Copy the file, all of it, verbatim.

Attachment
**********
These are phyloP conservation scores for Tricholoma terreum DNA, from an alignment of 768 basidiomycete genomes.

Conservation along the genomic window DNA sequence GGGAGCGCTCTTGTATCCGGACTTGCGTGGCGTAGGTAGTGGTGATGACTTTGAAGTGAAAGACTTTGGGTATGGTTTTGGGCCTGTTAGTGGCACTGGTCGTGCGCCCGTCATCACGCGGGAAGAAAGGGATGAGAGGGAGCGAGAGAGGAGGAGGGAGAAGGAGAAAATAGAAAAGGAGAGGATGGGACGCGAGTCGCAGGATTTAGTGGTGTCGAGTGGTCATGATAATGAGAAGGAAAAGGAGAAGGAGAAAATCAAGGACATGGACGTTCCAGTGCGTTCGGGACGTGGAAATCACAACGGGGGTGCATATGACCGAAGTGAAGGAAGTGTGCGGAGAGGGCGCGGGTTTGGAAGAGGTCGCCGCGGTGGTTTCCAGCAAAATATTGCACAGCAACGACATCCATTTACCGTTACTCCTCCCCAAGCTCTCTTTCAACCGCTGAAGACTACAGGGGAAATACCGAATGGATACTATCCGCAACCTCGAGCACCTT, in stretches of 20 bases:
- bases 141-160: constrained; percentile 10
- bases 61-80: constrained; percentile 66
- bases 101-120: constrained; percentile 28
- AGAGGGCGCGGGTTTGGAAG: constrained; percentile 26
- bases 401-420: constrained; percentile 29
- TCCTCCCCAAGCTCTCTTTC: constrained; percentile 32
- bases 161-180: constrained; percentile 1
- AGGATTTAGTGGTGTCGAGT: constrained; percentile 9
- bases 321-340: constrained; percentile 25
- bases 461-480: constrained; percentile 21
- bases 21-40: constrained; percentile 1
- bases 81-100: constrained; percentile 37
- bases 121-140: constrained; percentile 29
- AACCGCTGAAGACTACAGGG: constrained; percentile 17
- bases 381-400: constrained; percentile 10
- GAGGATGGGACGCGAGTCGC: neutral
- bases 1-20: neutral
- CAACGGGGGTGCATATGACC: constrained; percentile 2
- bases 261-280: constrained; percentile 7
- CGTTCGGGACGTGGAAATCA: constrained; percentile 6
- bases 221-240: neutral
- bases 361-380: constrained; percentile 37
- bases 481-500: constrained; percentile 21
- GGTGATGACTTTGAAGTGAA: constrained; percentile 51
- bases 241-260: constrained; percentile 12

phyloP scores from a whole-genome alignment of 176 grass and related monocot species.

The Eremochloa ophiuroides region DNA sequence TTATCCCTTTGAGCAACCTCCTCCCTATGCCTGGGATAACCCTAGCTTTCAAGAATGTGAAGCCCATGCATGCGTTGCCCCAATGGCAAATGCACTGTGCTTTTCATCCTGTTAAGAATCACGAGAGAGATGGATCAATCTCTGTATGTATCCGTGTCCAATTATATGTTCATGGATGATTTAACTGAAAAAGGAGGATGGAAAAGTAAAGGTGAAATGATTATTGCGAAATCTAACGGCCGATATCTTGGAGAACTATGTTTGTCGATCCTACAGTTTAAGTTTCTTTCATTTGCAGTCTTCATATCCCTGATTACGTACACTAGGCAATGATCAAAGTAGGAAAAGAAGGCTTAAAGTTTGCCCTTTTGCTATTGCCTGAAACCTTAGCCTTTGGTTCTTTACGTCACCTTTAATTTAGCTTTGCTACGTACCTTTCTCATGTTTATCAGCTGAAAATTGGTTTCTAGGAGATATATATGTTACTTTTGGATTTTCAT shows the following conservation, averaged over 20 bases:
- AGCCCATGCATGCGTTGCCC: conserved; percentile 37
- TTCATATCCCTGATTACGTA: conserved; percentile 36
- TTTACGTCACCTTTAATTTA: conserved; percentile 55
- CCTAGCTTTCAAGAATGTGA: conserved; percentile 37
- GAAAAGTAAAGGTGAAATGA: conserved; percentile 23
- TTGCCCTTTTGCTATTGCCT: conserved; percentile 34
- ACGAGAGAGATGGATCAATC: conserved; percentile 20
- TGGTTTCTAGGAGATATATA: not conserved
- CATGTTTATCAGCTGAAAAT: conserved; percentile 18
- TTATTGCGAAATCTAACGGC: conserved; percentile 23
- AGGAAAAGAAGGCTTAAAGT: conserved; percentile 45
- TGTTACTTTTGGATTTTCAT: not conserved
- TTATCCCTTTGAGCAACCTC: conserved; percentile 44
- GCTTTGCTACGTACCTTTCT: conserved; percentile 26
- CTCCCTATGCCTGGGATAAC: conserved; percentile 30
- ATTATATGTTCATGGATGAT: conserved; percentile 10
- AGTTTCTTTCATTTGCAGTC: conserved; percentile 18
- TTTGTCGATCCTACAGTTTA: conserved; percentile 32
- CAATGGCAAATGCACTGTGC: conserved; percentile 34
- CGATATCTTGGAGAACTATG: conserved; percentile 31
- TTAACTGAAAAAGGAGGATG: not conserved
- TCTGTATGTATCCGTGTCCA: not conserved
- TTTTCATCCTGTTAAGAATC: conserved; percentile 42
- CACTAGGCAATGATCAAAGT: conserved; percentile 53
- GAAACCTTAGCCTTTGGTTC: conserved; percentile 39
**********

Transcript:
These are phyloP conservation scores for Tricholoma terreum DNA, from an alignment of 768 basidiomycete genomes.

Conservation along the genomic window DNA sequence GGGAGCGCTCTTGTATCCGGACTTGCGTGGCGTAGGTAGTGGTGATGACTTTGAAGTGAAAGACTTTGGGTATGGTTTTGGGCCTGTTAGTGGCACTGGTCGTGCGCCCGTCATCACGCGGGAAGAAAGGGATGAGAGGGAGCGAGAGAGGAGGAGGGAGAAGGAGAAAATAGAAAAGGAGAGGATGGGACGCGAGTCGCAGGATTTAGTGGTGTCGAGTGGTCATGATAATGAGAAGGAAAAGGAGAAGGAGAAAATCAAGGACATGGACGTTCCAGTGCGTTCGGGACGTGGAAATCACAACGGGGGTGCATATGACCGAAGTGAAGGAAGTGTGCGGAGAGGGCGCGGGTTTGGAAGAGGTCGCCGCGGTGGTTTCCAGCAAAATATTGCACAGCAACGACATCCATTTACCGTTACTCCTCCCCAAGCTCTCTTTCAACCGCTGAAGACTACAGGGGAAATACCGAATGGATACTATCCGCAACCTCGAGCACCTT, in stretches of 20 bases:
- bases 141-160: constrained; percentile 10
- bases 61-80: constrained; percentile 66
- bases 101-120: constrained; percentile 28
- AGAGGGCGCGGGTTTGGAAG: constrained; percentile 26
- bases 401-420: constrained; percentile 29
- TCCTCCCCAAGCTCTCTTTC: constrained; percentile 32
- bases 161-180: constrained; percentile 1
- AGGATTTAGTGGTGTCGAGT: constrained; percentile 9
- bases 321-340: constrained; percentile 25
- bases 461-480: constrained; percentile 21
- bases 21-40: constrained; percentile 1
- bases 81-100: constrained; percentile 37
- bases 121-140: constrained; percentile 29
- AACCGCTGAAGACTACAGGG: constrained; percentile 17
- bases 381-400: constrained; percentile 10
- GAGGATGGGACGCGAGTCGC: neutral
- bases 1-20: neutral
- CAACGGGGGTGCATATGACC: constrained; percentile 2
- bases 261-280: constrained; percentile 7
- CGTTCGGGACGTGGAAATCA: constrained; percentile 6
- bases 221-240: neutral
- bases 361-380: constrained; percentile 37
- bases 481-500: constrained; percentile 21
- GGTGATGACTTTGAAGTGAA: constrained; percentile 51
- bases 241-260: constrained; percentile 12

phyloP scores from a whole-genome alignment of 176 grass and related monocot species.

The Eremochloa ophiuroides region DNA sequence TTATCCCTTTGAGCAACCTCCTCCCTATGCCTGGGATAACCCTAGCTTTCAAGAATGTGAAGCCCATGCATGCGTTGCCCCAATGGCAAATGCACTGTGCTTTTCATCCTGTTAAGAATCACGAGAGAGATGGATCAATCTCTGTATGTATCCGTGTCCAATTATATGTTCATGGATGATTTAACTGAAAAAGGAGGATGGAAAAGTAAAGGTGAAATGATTATTGCGAAATCTAACGGCCGATATCTTGGAGAACTATGTTTGTCGATCCTACAGTTTAAGTTTCTTTCATTTGCAGTCTTCATATCCCTGATTACGTACACTAGGCAATGATCAAAGTAGGAAAAGAAGGCTTAAAGTTTGCCCTTTTGCTATTGCCTGAAACCTTAGCCTTTGGTTCTTTACGTCACCTTTAATTTAGCTTTGCTACGTACCTTTCTCATGTTTATCAGCTGAAAATTGGTTTCTAGGAGATATATATGTTACTTTTGGATTTTCAT shows the following conservation, averaged over 20 bases:
- AGCCCATGCATGCGTTGCCC: conserved; percentile 37
- TTCATATCCCTGATTACGTA: conserved; percentile 36
- TTTACGTCACCTTTAATTTA: conserved; percentile 55
- CCTAGCTTTCAAGAATGTGA: conserved; percentile 37
- GAAAAGTAAAGGTGAAATGA: conserved; percentile 23
- TTGCCCTTTTGCTATTGCCT: conserved; percentile 34
- ACGAGAGAGATGGATCAATC: conserved; percentile 20
- TGGTTTCTAGGAGATATATA: not conserved
- CATGTTTATCAGCTGAAAAT: conserved; percentile 18
- TTATTGCGAAATCTAACGGC: conserved; percentile 23
- AGGAAAAGAAGGCTTAAAGT: conserved; percentile 45
- TGTTACTTTTGGATTTTCAT: not conserved
- TTATCCCTTTGAGCAACCTC: conserved; percentile 44
- GCTTTGCTACGTACCTTTCT: conserved; percentile 26
- CTCCCTATGCCTGGGATAAC: conserved; percentile 30
- ATTATATGTTCATGGATGAT: conserved; percentile 10
- AGTTTCTTTCATTTGCAGTC: conserved; percentile 18
- TTTGTCGATCCTACAGTTTA: conserved; percentile 32
- CAATGGCAAATGCACTGTGC: conserved; percentile 34
- CGATATCTTGGAGAACTATG: conserved; percentile 31
- TTAACTGAAAAAGGAGGATG: not conserved
- TCTGTATGTATCCGTGTCCA: not conserved
- TTTTCATCCTGTTAAGAATC: conserved; percentile 42
- CACTAGGCAATGATCAAAGT: conserved; percentile 53
- GAAACCTTAGCCTTTGGTTC: conserved; percentile 39